Summary The article explores the concept of incorporating spiritual practices in the clinical practice of counseling. One of the primary elements the article wishes professional counselors to consider is the idea that “the values and practices of religious clients deserve the same level of respect and sensitivity as any other ethno-cultural aspect of a client’s life” (Eck 266). In order to accomplish this, the author identifies the ethical, cultural, and professional practice parameters that all counselors should consider.
Eck points out that many professionals receive training to better assist clients from diverse ethnic backgrounds, but very few incorporate any spiritual framework within sessions with a religious client. The research he analyzed indicates that between fifty and ninety percent of clients seen highly value their spiritual orientation, yet it seems that many counselors prefer to leave spirituality out of the sessions.
There are several reasons he believes this may happen, but advocates strongly that proper training with regard to incorporating religious practices in the counseling session would help counselor competence in the area and provide a better framework for assisting religious clients. He also recommends proper assessment to determine if spiritual interventions would even benefit the client. In addition to discussing religious practices with the client, he also suggests the utilization of standardized measures.
In addition to taking an assessment of the client’s spirituality, the article recommends that professionals be aware of their own level of spirituality and how those beliefs may affect any interaction with a client. There are many ways to incorporate spiritual interventions into practice, but deciding on the best practice depends on the client and on the therapist’s level of training. On the whole, spiritual intervention is a method that helps the client live the life their religion advocates when the client is unable to do so alone.
The article does suggest more research needs to be done to help build better model of therapeutic practices, but indicated many therapists would benefit with simply training more thoroughly with the knowledge we already have. Reflection I was interested in analyzing this particular article because I have always been curious as to why spirituality and modern medicine seem to be mutually exclusive. I especially appreciated how Eck distinguished between the client’s level spirituality and that of the therapist.
Much like any other ethno-cultural aspect, a client’s religion should be incorporated into therapy if it is warranted despite the therapist’s personal viewpoints. According to APA, religion is recognized under the code of ethics, but many therapists seem to leave the spirituality aspect of their client’s lives to religious leaders in their client’s lives. Since so many people highly value the spiritual component in their lives, it seems that a therapist is doing the client a disservice by not incorporating this aspect into their sessions.
Another interesting aspect he presented in the article is the difference between implicit and explicit interventions. A therapist needs to be able to properly assess their own inclinations and beliefs in order to make sure the session is compatible with the needs of the client. This can be especially beneficial to the client when the therapist is trained to determine what avenue to take in assisting the client. There were several works that Eck referred to as being “essential resources for the clinician seeking to develop ethno-religious competency” (Eck 267).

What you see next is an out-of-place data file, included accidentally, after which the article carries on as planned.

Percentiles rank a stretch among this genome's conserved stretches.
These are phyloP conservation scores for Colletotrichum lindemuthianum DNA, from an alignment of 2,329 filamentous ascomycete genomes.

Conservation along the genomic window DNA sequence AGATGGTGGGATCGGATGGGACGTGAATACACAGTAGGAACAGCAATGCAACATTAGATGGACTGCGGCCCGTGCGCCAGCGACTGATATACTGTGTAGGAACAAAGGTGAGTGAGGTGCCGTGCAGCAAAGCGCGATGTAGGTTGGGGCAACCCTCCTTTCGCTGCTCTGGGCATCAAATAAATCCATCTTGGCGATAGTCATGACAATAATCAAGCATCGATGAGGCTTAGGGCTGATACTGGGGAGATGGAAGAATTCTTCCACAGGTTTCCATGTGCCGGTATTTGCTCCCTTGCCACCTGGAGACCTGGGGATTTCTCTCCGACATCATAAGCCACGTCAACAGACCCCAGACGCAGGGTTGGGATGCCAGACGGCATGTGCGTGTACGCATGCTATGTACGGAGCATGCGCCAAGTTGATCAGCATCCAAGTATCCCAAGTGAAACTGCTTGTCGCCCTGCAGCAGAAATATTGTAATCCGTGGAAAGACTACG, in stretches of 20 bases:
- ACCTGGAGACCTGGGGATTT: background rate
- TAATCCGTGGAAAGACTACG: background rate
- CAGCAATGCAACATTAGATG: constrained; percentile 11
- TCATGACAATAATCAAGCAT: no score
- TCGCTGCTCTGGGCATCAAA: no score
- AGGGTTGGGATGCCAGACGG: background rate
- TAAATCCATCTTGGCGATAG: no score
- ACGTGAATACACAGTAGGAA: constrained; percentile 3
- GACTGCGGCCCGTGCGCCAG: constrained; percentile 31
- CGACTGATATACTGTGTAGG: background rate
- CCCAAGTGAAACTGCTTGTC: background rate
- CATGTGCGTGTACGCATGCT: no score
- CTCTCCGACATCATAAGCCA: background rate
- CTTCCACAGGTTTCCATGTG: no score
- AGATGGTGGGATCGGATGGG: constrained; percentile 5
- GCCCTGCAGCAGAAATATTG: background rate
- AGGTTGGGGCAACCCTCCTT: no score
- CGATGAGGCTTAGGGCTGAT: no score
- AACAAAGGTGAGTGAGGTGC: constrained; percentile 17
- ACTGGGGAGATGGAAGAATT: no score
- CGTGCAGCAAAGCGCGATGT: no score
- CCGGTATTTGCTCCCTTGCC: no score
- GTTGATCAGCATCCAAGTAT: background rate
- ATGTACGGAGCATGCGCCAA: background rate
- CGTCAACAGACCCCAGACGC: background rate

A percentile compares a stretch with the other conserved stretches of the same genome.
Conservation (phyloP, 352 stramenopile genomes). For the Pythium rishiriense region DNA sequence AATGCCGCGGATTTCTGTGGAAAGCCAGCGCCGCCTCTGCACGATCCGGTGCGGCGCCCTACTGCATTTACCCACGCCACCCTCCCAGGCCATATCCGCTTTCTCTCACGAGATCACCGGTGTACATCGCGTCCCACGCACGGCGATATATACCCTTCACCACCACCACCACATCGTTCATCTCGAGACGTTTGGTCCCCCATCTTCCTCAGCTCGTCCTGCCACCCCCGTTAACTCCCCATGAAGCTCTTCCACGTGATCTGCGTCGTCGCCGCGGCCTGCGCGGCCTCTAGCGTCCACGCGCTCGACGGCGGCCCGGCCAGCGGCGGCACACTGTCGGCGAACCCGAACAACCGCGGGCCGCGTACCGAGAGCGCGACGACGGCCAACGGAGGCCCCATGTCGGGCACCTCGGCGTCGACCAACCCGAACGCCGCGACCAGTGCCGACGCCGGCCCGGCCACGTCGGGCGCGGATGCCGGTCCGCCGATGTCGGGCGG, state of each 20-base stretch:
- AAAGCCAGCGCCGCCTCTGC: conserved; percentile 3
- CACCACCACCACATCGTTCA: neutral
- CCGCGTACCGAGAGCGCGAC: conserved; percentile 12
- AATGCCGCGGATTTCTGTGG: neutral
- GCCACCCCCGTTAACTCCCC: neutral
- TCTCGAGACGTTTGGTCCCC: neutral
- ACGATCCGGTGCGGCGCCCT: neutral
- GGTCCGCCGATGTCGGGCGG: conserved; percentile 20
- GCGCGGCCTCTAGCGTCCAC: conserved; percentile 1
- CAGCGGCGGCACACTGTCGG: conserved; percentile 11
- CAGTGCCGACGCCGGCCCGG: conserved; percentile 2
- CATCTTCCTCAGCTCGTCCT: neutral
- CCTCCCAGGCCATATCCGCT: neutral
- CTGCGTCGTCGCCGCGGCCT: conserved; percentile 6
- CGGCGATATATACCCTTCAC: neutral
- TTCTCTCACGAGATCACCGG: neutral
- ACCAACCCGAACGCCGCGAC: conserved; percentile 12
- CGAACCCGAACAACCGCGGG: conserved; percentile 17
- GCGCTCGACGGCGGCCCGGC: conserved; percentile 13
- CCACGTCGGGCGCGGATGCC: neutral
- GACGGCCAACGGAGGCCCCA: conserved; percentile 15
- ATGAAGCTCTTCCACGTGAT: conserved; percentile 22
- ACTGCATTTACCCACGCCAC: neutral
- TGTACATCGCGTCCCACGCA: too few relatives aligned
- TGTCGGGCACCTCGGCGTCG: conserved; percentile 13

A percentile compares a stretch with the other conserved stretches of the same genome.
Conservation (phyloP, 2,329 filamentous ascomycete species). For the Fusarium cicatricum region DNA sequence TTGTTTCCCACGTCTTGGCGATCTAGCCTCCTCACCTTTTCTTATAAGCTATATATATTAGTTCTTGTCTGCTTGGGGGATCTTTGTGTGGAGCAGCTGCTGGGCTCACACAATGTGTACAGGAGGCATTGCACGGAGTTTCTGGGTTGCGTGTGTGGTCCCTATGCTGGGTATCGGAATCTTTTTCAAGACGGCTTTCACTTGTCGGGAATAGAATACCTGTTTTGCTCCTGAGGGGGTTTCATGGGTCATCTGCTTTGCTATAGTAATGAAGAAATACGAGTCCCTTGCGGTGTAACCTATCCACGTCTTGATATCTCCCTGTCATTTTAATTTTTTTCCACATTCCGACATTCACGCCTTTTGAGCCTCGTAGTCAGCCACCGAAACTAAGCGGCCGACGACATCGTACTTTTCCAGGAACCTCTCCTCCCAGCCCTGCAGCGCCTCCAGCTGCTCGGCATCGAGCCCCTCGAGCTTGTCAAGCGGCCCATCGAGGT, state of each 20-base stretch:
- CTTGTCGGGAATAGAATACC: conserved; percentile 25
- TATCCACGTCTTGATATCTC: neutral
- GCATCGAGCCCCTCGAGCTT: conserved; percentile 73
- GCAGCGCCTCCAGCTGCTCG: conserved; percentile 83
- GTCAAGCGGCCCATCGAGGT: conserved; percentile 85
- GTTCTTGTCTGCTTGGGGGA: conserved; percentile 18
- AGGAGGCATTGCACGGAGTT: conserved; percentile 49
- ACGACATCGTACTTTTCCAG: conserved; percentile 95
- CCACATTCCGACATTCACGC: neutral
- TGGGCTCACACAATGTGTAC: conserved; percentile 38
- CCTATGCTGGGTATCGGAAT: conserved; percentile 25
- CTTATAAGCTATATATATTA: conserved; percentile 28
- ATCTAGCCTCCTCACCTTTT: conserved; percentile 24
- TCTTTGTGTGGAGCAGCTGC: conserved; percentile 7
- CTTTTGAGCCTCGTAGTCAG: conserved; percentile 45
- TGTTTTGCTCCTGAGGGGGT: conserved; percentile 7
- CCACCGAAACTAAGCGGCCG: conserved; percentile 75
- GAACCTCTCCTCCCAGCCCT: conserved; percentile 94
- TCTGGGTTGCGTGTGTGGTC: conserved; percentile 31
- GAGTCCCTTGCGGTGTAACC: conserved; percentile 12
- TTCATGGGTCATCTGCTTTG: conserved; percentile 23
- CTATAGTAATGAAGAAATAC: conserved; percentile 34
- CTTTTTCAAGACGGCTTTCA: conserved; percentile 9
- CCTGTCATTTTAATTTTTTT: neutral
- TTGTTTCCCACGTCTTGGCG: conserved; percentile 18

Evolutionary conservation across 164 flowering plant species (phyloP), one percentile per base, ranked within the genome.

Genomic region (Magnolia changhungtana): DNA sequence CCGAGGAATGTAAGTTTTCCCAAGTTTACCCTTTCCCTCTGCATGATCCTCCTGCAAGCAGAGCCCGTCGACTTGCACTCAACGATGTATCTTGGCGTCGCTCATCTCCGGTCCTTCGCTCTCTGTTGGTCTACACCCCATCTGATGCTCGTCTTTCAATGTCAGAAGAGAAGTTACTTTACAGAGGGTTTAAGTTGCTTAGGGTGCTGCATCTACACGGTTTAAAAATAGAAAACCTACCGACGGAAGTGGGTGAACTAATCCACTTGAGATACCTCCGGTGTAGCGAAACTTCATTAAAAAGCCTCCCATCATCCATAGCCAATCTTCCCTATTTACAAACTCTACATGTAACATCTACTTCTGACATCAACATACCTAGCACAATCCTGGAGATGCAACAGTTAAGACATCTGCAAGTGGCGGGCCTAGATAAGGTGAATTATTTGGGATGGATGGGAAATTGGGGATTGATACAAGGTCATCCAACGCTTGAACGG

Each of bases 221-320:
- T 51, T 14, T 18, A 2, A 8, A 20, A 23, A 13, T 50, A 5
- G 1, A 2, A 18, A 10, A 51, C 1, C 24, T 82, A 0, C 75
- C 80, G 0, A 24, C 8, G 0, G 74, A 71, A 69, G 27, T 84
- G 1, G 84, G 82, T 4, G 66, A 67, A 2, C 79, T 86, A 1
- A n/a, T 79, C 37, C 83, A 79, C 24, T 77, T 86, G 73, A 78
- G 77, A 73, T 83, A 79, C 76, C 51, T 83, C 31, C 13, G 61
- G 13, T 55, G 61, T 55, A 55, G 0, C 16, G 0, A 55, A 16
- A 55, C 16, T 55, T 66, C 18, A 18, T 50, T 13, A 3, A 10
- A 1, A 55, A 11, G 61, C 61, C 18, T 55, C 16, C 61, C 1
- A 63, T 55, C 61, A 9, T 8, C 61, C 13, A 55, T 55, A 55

The most recent work is listed as Richards and Bergin’s (2000) Handbook of Psychotherapy and Religious Diversity. In addition to reading this one, I would like to find a copy of Miller’s (1999) Integrating Spirituality into Treatment. I think these texts will provide more information on current models of treatment that incorporate spirituality into therapy sessions while also serving to enhance my understanding of religious practices that differ from my own. Application The information from this article can be easily applied to virtually any counseling setting.
First and foremost I would make sure that I was aware of my own spiritual identity and any prejudices I might harbor about differing practices. Additionally, I would want to make sure I had a basic understanding of the major religions and a competent mentor that I could turn to if the occasion presented itself. I would begin by asking the client open ended questions about their religious views and practices to help determine whether spiritual intervention is appropriate.
I would make sure to help the client feel comfortable talking about their religion in addition to all the other aspects of their lives. I would also make doubly sure to refrain from talking to them about my preferences so there are no unintended feelings of religious coercion. My next step would be to assess the level of the client’s spirituality with standardized measures along with any other assessment appropriate for their concerns. If a spiritual intervention is warranted, I would find the appropriate spiritual discipline to address the client’s condition.
Eck has identified thirty-nine different spiritual disciplines from various authors that address common themes in therapy. Ultimately that means identifying the religious ideal and discovering what is preventing the client from reaching that goal. In doing so, I can help the client move past these barriers and help them build a life more congruent with their faith. I would also encourage the client to be open with their religious leader about their struggles and progress as that can have a very positive affect for highly religious individuals.